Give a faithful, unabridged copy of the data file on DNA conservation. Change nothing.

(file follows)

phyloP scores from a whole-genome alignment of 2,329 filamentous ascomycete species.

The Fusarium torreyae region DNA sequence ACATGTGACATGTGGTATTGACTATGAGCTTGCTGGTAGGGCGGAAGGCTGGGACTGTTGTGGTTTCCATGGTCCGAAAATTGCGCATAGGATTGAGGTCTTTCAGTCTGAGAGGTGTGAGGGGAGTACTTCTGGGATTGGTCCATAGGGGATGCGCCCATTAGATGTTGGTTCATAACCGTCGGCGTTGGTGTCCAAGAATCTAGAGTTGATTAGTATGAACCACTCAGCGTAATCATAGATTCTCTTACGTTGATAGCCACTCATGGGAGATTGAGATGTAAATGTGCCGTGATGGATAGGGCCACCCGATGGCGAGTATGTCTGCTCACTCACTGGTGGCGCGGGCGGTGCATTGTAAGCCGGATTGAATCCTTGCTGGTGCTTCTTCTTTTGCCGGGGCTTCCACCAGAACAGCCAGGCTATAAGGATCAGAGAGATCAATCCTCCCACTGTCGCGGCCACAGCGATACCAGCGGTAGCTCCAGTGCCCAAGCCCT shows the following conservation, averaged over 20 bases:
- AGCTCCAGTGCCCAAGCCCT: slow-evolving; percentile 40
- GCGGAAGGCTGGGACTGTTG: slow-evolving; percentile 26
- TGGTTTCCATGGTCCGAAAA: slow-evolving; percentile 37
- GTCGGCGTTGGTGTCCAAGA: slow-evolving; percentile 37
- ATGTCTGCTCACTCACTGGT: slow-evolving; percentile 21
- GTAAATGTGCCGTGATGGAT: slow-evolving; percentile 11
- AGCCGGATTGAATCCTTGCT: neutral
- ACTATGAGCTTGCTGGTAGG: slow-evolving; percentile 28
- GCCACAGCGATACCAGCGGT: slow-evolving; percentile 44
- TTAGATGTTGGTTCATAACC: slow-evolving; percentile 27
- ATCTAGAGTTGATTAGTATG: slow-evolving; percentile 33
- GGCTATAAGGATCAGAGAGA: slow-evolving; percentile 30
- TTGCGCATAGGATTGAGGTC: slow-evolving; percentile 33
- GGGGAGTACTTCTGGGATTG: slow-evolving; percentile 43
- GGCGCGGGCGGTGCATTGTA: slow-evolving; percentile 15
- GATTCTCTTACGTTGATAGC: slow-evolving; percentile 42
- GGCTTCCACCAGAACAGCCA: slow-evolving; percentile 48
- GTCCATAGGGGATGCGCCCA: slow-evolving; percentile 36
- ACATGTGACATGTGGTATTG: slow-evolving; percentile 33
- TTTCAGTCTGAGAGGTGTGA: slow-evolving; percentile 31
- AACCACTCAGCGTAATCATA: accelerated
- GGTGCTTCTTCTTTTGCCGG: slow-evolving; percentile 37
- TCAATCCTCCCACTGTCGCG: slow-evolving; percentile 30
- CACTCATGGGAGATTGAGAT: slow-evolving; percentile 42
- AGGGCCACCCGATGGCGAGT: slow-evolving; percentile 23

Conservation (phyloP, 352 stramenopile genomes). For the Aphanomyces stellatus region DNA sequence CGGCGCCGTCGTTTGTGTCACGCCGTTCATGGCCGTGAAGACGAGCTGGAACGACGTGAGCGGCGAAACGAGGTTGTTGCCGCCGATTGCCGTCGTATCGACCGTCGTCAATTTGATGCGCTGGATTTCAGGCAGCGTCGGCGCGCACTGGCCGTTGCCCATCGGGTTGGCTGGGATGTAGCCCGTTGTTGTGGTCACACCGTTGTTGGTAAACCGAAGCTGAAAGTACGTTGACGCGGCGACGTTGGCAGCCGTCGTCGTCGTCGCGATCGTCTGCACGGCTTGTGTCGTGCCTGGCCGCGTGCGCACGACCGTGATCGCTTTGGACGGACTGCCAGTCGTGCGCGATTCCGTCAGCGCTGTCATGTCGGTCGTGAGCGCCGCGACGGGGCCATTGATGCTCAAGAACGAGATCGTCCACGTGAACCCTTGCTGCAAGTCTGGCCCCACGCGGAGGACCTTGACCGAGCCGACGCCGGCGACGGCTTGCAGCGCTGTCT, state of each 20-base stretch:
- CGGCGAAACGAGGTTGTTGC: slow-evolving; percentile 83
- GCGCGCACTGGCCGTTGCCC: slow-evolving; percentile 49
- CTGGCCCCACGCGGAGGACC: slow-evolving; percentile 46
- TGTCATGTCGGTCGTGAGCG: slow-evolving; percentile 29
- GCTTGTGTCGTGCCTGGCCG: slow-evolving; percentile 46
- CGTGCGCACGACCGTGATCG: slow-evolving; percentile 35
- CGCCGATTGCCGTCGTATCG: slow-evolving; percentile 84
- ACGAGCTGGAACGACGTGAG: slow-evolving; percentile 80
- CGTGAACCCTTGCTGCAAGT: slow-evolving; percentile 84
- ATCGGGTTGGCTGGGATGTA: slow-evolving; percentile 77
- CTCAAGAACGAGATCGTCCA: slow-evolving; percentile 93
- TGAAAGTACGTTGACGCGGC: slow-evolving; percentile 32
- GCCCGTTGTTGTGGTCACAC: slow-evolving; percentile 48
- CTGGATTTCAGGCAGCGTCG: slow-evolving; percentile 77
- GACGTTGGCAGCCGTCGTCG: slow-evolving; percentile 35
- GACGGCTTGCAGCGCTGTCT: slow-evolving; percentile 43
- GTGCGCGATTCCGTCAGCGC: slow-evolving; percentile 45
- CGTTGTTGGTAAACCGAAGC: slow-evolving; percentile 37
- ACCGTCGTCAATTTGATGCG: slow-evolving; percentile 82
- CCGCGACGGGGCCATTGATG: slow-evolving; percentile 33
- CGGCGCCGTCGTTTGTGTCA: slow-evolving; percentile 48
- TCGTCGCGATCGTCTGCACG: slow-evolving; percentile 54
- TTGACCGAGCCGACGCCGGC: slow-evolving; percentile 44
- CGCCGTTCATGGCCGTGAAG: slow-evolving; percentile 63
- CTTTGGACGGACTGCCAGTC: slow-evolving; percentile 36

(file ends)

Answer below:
phyloP scores from a whole-genome alignment of 2,329 filamentous ascomycete species.

The Fusarium torreyae region DNA sequence ACATGTGACATGTGGTATTGACTATGAGCTTGCTGGTAGGGCGGAAGGCTGGGACTGTTGTGGTTTCCATGGTCCGAAAATTGCGCATAGGATTGAGGTCTTTCAGTCTGAGAGGTGTGAGGGGAGTACTTCTGGGATTGGTCCATAGGGGATGCGCCCATTAGATGTTGGTTCATAACCGTCGGCGTTGGTGTCCAAGAATCTAGAGTTGATTAGTATGAACCACTCAGCGTAATCATAGATTCTCTTACGTTGATAGCCACTCATGGGAGATTGAGATGTAAATGTGCCGTGATGGATAGGGCCACCCGATGGCGAGTATGTCTGCTCACTCACTGGTGGCGCGGGCGGTGCATTGTAAGCCGGATTGAATCCTTGCTGGTGCTTCTTCTTTTGCCGGGGCTTCCACCAGAACAGCCAGGCTATAAGGATCAGAGAGATCAATCCTCCCACTGTCGCGGCCACAGCGATACCAGCGGTAGCTCCAGTGCCCAAGCCCT shows the following conservation, averaged over 20 bases:
- AGCTCCAGTGCCCAAGCCCT: slow-evolving; percentile 40
- GCGGAAGGCTGGGACTGTTG: slow-evolving; percentile 26
- TGGTTTCCATGGTCCGAAAA: slow-evolving; percentile 37
- GTCGGCGTTGGTGTCCAAGA: slow-evolving; percentile 37
- ATGTCTGCTCACTCACTGGT: slow-evolving; percentile 21
- GTAAATGTGCCGTGATGGAT: slow-evolving; percentile 11
- AGCCGGATTGAATCCTTGCT: neutral
- ACTATGAGCTTGCTGGTAGG: slow-evolving; percentile 28
- GCCACAGCGATACCAGCGGT: slow-evolving; percentile 44
- TTAGATGTTGGTTCATAACC: slow-evolving; percentile 27
- ATCTAGAGTTGATTAGTATG: slow-evolving; percentile 33
- GGCTATAAGGATCAGAGAGA: slow-evolving; percentile 30
- TTGCGCATAGGATTGAGGTC: slow-evolving; percentile 33
- GGGGAGTACTTCTGGGATTG: slow-evolving; percentile 43
- GGCGCGGGCGGTGCATTGTA: slow-evolving; percentile 15
- GATTCTCTTACGTTGATAGC: slow-evolving; percentile 42
- GGCTTCCACCAGAACAGCCA: slow-evolving; percentile 48
- GTCCATAGGGGATGCGCCCA: slow-evolving; percentile 36
- ACATGTGACATGTGGTATTG: slow-evolving; percentile 33
- TTTCAGTCTGAGAGGTGTGA: slow-evolving; percentile 31
- AACCACTCAGCGTAATCATA: accelerated
- GGTGCTTCTTCTTTTGCCGG: slow-evolving; percentile 37
- TCAATCCTCCCACTGTCGCG: slow-evolving; percentile 30
- CACTCATGGGAGATTGAGAT: slow-evolving; percentile 42
- AGGGCCACCCGATGGCGAGT: slow-evolving; percentile 23

Conservation (phyloP, 352 stramenopile genomes). For the Aphanomyces stellatus region DNA sequence CGGCGCCGTCGTTTGTGTCACGCCGTTCATGGCCGTGAAGACGAGCTGGAACGACGTGAGCGGCGAAACGAGGTTGTTGCCGCCGATTGCCGTCGTATCGACCGTCGTCAATTTGATGCGCTGGATTTCAGGCAGCGTCGGCGCGCACTGGCCGTTGCCCATCGGGTTGGCTGGGATGTAGCCCGTTGTTGTGGTCACACCGTTGTTGGTAAACCGAAGCTGAAAGTACGTTGACGCGGCGACGTTGGCAGCCGTCGTCGTCGTCGCGATCGTCTGCACGGCTTGTGTCGTGCCTGGCCGCGTGCGCACGACCGTGATCGCTTTGGACGGACTGCCAGTCGTGCGCGATTCCGTCAGCGCTGTCATGTCGGTCGTGAGCGCCGCGACGGGGCCATTGATGCTCAAGAACGAGATCGTCCACGTGAACCCTTGCTGCAAGTCTGGCCCCACGCGGAGGACCTTGACCGAGCCGACGCCGGCGACGGCTTGCAGCGCTGTCT, state of each 20-base stretch:
- CGGCGAAACGAGGTTGTTGC: slow-evolving; percentile 83
- GCGCGCACTGGCCGTTGCCC: slow-evolving; percentile 49
- CTGGCCCCACGCGGAGGACC: slow-evolving; percentile 46
- TGTCATGTCGGTCGTGAGCG: slow-evolving; percentile 29
- GCTTGTGTCGTGCCTGGCCG: slow-evolving; percentile 46
- CGTGCGCACGACCGTGATCG: slow-evolving; percentile 35
- CGCCGATTGCCGTCGTATCG: slow-evolving; percentile 84
- ACGAGCTGGAACGACGTGAG: slow-evolving; percentile 80
- CGTGAACCCTTGCTGCAAGT: slow-evolving; percentile 84
- ATCGGGTTGGCTGGGATGTA: slow-evolving; percentile 77
- CTCAAGAACGAGATCGTCCA: slow-evolving; percentile 93
- TGAAAGTACGTTGACGCGGC: slow-evolving; percentile 32
- GCCCGTTGTTGTGGTCACAC: slow-evolving; percentile 48
- CTGGATTTCAGGCAGCGTCG: slow-evolving; percentile 77
- GACGTTGGCAGCCGTCGTCG: slow-evolving; percentile 35
- GACGGCTTGCAGCGCTGTCT: slow-evolving; percentile 43
- GTGCGCGATTCCGTCAGCGC: slow-evolving; percentile 45
- CGTTGTTGGTAAACCGAAGC: slow-evolving; percentile 37
- ACCGTCGTCAATTTGATGCG: slow-evolving; percentile 82
- CCGCGACGGGGCCATTGATG: slow-evolving; percentile 33
- CGGCGCCGTCGTTTGTGTCA: slow-evolving; percentile 48
- TCGTCGCGATCGTCTGCACG: slow-evolving; percentile 54
- TTGACCGAGCCGACGCCGGC: slow-evolving; percentile 44
- CGCCGTTCATGGCCGTGAAG: slow-evolving; percentile 63
- CTTTGGACGGACTGCCAGTC: slow-evolving; percentile 36